You still think about Dewey, your boyfriend from when you were seventeen, the one who made you feel as rare as a diamond, as light as a breeze, as free as a supermarket sausage sample.
You now know that you settled for your husband. As you grew older and you dated more men you gradually accepted that no one would love you with the strength that Dewey loved you, so you settled for less.
“All through this divorce,” you tell your Dad. “All the time, I keep looking back on Dewey, and how even though it’s ridiculous, I wonder what would have happened if we just kept on loving each other. I wonder what would have happened if you hadn’t chased him away.”
Your Dad and Mom share a look.
“Tell her,” your Mom says.
You ask what she’s suggesting he tell.
“Tell her,” your Mom repeats.
“I didn’t exactly,” your Dad begins. “I didn’t chase Dewey away, if we’re speaking literally.”
You burst out crying. Of course. Your parents only told you that Dewey was chased away to spare your feelings. Because not even Dewey loved you. No one ever loved you the way you dream of being loved.
“No, no,” your Dad says when you stop crying long enough to listen. “I didn’t Chase Dewey away. I paid him to go away. And I’ve been paying him ever since.”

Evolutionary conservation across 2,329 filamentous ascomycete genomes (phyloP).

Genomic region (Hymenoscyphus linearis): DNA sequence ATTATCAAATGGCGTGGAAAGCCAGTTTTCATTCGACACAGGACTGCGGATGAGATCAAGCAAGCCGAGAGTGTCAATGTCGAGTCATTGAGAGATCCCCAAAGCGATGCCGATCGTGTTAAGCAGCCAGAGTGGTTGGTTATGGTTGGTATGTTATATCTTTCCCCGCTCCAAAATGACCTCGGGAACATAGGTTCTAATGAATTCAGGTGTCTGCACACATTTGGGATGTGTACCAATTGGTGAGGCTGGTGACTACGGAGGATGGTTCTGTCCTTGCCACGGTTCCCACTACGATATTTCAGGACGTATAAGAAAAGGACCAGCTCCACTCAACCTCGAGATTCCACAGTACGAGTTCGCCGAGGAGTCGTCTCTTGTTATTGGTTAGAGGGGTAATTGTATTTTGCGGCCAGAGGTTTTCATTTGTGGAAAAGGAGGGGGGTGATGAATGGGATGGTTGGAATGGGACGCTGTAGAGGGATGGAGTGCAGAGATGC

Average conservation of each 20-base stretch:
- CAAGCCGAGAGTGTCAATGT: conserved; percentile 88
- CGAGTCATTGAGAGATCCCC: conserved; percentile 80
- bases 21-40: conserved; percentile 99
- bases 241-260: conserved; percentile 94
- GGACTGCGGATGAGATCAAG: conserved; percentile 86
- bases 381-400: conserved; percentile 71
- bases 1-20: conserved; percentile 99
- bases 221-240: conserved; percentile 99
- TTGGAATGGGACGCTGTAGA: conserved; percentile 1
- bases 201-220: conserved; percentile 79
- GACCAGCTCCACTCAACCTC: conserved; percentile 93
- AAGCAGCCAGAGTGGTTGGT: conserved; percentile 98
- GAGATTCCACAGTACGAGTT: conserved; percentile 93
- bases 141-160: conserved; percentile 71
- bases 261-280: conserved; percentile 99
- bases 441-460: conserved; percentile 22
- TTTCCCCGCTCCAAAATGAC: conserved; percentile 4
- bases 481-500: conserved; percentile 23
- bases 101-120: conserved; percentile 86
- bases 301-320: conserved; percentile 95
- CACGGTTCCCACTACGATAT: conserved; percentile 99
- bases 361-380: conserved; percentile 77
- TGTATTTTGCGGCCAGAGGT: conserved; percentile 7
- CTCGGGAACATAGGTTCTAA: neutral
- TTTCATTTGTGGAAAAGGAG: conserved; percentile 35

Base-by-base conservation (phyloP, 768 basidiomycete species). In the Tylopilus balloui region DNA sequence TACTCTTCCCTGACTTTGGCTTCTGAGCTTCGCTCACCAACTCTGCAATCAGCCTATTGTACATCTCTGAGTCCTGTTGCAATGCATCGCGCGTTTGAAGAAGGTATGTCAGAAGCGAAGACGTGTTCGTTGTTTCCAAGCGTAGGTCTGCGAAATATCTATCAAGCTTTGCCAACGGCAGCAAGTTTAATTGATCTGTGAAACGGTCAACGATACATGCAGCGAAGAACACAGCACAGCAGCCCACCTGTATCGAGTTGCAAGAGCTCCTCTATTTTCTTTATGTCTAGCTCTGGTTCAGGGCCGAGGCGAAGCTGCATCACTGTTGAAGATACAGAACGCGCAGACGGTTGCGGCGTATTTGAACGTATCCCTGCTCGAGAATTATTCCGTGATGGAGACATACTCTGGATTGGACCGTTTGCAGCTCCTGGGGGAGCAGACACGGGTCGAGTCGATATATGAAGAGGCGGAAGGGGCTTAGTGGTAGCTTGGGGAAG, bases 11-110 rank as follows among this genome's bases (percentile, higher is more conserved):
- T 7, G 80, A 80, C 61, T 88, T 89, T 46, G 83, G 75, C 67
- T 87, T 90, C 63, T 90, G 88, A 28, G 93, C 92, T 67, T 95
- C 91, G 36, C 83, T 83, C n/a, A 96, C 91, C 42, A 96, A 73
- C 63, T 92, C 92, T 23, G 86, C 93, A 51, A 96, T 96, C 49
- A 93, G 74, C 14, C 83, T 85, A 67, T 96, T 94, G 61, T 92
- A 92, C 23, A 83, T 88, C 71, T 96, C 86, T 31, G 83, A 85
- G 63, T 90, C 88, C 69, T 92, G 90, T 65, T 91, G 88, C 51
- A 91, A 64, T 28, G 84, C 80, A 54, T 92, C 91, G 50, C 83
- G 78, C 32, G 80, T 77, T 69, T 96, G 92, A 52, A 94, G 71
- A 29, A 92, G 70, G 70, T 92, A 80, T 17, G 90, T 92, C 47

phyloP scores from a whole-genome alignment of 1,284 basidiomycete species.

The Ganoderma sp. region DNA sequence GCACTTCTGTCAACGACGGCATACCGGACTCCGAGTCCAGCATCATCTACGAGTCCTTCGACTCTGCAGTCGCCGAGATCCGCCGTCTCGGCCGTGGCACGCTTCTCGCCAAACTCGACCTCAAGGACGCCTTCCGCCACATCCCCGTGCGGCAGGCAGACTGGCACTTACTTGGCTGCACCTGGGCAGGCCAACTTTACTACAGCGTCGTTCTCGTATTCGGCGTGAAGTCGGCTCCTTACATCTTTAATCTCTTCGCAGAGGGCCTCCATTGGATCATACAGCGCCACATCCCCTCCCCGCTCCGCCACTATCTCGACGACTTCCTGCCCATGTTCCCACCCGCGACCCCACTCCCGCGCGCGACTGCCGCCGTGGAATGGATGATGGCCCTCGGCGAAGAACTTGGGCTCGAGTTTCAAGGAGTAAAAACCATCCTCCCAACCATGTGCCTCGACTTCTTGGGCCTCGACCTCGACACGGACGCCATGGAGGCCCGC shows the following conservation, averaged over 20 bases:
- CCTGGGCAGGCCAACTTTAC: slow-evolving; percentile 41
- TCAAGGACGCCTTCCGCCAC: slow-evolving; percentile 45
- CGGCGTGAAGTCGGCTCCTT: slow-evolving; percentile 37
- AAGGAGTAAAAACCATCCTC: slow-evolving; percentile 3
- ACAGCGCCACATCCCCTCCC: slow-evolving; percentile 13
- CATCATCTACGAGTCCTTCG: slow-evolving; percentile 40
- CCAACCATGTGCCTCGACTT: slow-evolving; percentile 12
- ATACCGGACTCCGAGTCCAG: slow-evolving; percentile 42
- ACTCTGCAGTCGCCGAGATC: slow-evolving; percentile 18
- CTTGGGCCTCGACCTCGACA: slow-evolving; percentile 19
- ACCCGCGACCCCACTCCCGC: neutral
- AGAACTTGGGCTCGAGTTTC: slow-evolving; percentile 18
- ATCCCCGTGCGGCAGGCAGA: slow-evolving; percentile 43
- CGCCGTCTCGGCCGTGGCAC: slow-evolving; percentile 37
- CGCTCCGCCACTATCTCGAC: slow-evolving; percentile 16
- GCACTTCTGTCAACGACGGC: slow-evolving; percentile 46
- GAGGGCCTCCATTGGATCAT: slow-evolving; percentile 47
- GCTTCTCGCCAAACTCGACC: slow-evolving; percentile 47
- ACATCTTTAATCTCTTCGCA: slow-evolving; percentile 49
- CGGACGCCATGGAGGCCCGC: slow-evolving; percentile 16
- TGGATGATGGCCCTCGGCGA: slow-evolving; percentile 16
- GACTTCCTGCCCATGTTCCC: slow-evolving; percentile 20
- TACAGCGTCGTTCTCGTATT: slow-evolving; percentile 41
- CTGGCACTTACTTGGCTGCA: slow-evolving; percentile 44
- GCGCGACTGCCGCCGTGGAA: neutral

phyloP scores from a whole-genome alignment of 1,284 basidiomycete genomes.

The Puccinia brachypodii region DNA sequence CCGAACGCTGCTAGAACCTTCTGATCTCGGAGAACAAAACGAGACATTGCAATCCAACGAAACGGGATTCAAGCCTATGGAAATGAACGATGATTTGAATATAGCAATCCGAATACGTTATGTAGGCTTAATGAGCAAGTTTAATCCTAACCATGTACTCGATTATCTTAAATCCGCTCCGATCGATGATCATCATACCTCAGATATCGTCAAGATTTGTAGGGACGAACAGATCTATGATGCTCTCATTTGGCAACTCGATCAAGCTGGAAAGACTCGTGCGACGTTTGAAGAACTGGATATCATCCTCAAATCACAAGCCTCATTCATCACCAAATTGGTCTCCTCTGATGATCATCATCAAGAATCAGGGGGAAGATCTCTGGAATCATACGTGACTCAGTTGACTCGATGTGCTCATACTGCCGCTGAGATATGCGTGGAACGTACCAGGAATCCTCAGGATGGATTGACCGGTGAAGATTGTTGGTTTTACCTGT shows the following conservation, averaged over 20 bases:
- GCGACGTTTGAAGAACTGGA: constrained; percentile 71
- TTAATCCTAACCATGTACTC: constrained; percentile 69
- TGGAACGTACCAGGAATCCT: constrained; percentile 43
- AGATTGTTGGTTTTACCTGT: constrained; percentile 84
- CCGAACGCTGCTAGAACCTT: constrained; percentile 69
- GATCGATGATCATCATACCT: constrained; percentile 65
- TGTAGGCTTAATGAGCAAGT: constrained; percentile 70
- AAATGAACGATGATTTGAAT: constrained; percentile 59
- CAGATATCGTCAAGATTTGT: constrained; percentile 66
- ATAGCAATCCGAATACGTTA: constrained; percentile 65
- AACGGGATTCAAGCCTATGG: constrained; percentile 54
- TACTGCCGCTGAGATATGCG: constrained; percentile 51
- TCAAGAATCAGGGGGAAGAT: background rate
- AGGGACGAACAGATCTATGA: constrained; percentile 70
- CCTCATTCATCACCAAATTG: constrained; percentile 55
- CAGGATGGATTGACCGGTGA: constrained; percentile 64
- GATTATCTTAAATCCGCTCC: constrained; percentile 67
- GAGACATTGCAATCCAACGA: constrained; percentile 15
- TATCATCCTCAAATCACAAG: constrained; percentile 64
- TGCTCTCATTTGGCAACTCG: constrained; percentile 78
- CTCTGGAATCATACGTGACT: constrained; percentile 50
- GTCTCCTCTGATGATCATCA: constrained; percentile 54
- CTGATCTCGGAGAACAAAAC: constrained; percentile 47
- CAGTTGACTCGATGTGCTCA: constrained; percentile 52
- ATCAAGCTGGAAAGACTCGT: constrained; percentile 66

“Your father pays Dewey $71,500 per year,” your Mom says. “All to keep him from ever dating you.”
“But why?” you ask.
“Never liked that long hair of his,” your Dad says. “Or that car he drove. Too fast. Not letting him drive around my daughter.”
Over the course of fifteen years your father has paid your high school boyfriend a middle-class salary to prevent him from dating you. His starting payment was $46,300, but your father continued to give him increases commensurate with the average cost of living inflation.
“He’s still not dating anybody,” your Mom says with a smile. “Never did move on from you. Just lived off your father’s money and waited for the day when—”
“When the checks would stop coming,” you say.
Your Dad looks unsure of this.
“Please Daddy,” you say. “Cut off the checks.”
Your Dad doesn’t know what to do. He doesn’t know how to stop being a Daddy to his little girl.
“I know the love I’ve settled for and the love I deserve,” you tell him. “Dewey can give me the love I deserve.”
Your Dad thinks for a second, then says, “I’ll send him just one more check, so he has the money to cut that hair of his.”
You throw yourself into your Dad’s arms then you Google Dewey and find out that he won’t be needing that extra check to get a haircut after all because Dewey’s completely bald now.
Happy The Boyfriend Your Dad Chased Away Day!